Home / Global Connections Update / Discussion-Worthy Quotes from Malala Yousafzai

 

Nobel Peace Prize winner Malala Yousafzai may only be a teenager, but her words show that she is wise beyond her years. Malala is devoted to helping children around the world protect their right to an education. Many of her quotes provide teachers with an opportunity to discuss the universal ideas of peace and learning with their students. Below is a selection of Malala quotes and corresponding discussion questions.

1. “I truly believe the only way we can create global peace is through not only educating our minds, but our hearts and our souls.”

Discussion Questions: What do you think is meant by “educating our hearts and souls”? How is this different from traditional education? What is an example of how you feel your school could work to educate the hearts and souls of its students?

2. “I think that the best way to solve problems and to fight is through dialogue, is through peaceful ways, but for me the best way to fight against terrorism and extremism is just simple thing: educate the next generation.”

Discussion Questions: In what way(s) might education be more effective to ending terrorism and extremism than military action? What content do you think would need to be taught in order to end violent extremism?

3. “‘Let us pick up our books and our pens. They are our most powerful weapons. One child, one teacher, one book, one pen can change the world.”

Discussion Question: In what way(s) can books and pens serve as powerful weapons?

4. “We cannot succeed when half of us are held back.”

Discussion Questions: Malala advocates for the educational rights of girls and women. What concerns and challenges arise in society when women are denied the right to education? What positive changes will occur for all of society once more women are granted access to education? Can you think of other examples of rights denied to certain populations that in turn negatively impact the society as a whole?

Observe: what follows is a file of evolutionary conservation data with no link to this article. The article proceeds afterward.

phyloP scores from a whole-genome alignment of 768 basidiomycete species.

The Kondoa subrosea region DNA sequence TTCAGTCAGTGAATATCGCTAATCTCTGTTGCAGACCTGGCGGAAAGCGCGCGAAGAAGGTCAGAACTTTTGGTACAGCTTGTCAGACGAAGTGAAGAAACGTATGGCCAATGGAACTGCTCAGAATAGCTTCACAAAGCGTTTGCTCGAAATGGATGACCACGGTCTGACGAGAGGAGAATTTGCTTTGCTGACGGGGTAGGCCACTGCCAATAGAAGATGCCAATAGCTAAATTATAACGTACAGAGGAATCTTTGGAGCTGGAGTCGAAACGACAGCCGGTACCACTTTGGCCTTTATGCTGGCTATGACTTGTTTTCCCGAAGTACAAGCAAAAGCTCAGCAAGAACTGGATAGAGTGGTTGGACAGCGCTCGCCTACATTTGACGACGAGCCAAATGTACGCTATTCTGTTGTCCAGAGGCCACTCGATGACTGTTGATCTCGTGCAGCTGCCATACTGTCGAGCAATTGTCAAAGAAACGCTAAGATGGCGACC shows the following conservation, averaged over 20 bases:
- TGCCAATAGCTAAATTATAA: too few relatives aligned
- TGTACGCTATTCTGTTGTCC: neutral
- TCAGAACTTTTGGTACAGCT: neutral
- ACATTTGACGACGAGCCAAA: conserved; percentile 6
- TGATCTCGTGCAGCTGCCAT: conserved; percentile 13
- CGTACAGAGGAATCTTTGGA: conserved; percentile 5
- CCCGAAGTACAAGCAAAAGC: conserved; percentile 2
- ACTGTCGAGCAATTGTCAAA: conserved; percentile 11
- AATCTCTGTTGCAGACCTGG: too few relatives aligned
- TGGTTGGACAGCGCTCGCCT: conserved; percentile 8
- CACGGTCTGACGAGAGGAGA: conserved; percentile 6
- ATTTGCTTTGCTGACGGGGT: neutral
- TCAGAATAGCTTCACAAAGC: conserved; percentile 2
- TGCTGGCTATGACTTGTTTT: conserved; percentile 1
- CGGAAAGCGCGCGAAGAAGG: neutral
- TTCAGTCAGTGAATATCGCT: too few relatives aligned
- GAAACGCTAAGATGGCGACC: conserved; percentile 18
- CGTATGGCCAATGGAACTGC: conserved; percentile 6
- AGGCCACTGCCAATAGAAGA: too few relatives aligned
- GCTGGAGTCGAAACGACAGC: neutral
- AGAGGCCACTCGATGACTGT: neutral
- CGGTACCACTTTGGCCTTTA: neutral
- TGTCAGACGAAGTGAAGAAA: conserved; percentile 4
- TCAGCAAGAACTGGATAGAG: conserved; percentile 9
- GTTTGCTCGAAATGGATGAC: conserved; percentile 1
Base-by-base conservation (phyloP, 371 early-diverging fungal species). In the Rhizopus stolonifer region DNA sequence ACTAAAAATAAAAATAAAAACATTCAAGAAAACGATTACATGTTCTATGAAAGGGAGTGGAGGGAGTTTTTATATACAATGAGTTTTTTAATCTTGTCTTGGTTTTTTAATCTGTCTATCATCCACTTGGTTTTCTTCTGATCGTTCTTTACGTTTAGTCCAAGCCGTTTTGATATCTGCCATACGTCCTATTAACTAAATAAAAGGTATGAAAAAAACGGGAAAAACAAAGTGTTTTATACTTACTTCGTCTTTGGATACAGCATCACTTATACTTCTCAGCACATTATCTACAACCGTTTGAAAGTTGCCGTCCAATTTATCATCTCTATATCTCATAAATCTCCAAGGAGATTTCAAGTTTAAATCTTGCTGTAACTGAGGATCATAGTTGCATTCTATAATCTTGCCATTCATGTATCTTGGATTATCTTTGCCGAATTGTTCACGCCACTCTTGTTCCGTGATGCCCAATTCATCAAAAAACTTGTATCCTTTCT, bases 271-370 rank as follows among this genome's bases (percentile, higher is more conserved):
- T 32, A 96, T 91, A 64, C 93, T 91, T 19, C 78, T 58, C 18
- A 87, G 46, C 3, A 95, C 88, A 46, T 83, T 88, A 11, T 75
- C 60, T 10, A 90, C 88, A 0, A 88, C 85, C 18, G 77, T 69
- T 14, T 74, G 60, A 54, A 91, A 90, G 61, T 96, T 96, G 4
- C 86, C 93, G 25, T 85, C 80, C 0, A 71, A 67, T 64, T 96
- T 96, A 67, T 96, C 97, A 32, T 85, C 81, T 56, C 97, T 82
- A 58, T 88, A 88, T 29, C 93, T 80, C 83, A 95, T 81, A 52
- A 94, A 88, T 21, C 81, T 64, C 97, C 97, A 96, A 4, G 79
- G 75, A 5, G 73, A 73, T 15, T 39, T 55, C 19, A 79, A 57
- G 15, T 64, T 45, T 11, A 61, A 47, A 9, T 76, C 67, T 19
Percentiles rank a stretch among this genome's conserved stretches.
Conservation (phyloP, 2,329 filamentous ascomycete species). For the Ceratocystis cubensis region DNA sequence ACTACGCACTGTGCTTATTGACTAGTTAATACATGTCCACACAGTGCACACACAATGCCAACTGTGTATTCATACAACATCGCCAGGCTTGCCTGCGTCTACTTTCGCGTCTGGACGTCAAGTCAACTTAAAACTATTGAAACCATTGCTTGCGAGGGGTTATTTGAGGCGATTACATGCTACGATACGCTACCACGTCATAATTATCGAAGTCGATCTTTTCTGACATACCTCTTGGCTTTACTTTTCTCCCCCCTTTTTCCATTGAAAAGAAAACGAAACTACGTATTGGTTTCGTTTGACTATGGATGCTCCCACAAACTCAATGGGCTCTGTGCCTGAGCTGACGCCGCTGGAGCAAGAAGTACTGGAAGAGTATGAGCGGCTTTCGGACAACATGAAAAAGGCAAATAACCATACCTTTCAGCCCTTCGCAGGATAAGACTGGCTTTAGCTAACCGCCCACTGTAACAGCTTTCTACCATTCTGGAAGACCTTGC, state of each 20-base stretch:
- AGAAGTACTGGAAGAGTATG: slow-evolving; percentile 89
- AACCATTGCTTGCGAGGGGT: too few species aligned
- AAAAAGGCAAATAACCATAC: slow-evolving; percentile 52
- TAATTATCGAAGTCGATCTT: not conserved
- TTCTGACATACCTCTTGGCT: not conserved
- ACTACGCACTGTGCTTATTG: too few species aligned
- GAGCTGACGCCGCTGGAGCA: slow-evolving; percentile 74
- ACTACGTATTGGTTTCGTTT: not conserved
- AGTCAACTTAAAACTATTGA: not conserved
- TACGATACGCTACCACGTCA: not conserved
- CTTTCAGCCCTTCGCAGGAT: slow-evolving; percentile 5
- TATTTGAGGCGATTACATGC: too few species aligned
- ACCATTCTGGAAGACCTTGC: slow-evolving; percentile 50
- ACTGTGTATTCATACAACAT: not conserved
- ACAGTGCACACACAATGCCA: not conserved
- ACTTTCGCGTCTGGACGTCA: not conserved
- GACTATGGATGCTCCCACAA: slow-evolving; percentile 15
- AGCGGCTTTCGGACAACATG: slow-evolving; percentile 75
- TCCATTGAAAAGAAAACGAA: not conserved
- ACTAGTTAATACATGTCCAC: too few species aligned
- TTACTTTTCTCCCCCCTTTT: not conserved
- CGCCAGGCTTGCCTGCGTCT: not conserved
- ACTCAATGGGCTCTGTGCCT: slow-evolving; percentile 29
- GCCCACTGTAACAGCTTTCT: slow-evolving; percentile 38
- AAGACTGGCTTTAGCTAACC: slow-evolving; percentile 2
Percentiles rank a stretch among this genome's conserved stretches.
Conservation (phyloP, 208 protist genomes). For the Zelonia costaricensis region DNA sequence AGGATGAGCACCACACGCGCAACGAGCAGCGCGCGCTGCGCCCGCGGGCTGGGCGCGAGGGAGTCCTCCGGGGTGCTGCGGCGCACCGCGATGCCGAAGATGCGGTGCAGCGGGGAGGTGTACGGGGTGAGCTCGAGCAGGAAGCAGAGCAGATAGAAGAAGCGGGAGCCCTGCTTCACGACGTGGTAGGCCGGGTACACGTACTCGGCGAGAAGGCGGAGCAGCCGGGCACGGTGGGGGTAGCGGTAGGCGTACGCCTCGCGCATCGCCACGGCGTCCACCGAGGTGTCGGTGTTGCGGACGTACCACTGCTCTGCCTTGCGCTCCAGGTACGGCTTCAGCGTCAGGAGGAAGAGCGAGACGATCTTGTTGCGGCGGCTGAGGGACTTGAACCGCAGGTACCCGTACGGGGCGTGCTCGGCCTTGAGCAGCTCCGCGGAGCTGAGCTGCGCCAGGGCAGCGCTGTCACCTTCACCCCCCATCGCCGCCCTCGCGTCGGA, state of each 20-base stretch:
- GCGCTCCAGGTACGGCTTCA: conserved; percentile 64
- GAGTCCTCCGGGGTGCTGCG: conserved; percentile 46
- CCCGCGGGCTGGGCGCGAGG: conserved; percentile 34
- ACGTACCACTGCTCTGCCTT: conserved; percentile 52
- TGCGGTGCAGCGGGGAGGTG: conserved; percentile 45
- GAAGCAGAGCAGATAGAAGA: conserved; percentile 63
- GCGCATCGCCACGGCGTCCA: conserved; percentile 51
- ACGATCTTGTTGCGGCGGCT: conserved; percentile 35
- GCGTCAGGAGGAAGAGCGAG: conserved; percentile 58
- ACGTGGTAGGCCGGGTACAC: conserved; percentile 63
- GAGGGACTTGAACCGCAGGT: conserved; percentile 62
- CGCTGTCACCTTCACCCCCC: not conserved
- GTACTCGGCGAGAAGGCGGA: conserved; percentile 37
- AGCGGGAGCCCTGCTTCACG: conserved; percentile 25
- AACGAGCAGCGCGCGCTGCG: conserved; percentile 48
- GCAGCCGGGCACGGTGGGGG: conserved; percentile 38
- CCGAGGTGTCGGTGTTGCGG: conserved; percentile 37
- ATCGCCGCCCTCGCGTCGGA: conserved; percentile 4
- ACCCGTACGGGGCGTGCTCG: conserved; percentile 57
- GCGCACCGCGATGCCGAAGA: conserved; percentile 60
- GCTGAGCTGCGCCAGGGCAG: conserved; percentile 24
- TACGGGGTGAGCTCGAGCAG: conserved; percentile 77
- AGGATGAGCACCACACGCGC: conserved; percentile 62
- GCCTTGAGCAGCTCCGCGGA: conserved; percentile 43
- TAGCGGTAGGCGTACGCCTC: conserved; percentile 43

5. “I don’t want to be thought of as the ‘girl who was shot by the Taliban,’ but the ‘girl who fought for education.’”

Discussion Questions: What aspects of Malala and her story do you find to be most memorable? What would you like to be remembered for?

6. “I don’t want revenge on the Taliban; I want education for sons and daughters of the Taliban.”

Discussion Questions: Why might someone want to help the children of her enemy? Why do you think Malala would feel this way, even after the horrible treatment she received at the hands of the Taliban?

7. “I raise up my voice—not so I can shout, but so that those without a voice can be heard.”

Discussion Questions: For whom do you feel Malala speaks most loudly? Who are other voiceless people in the world that you think could use a strong advocate such as Malala? What would it take to provide a voice for these voiceless people?

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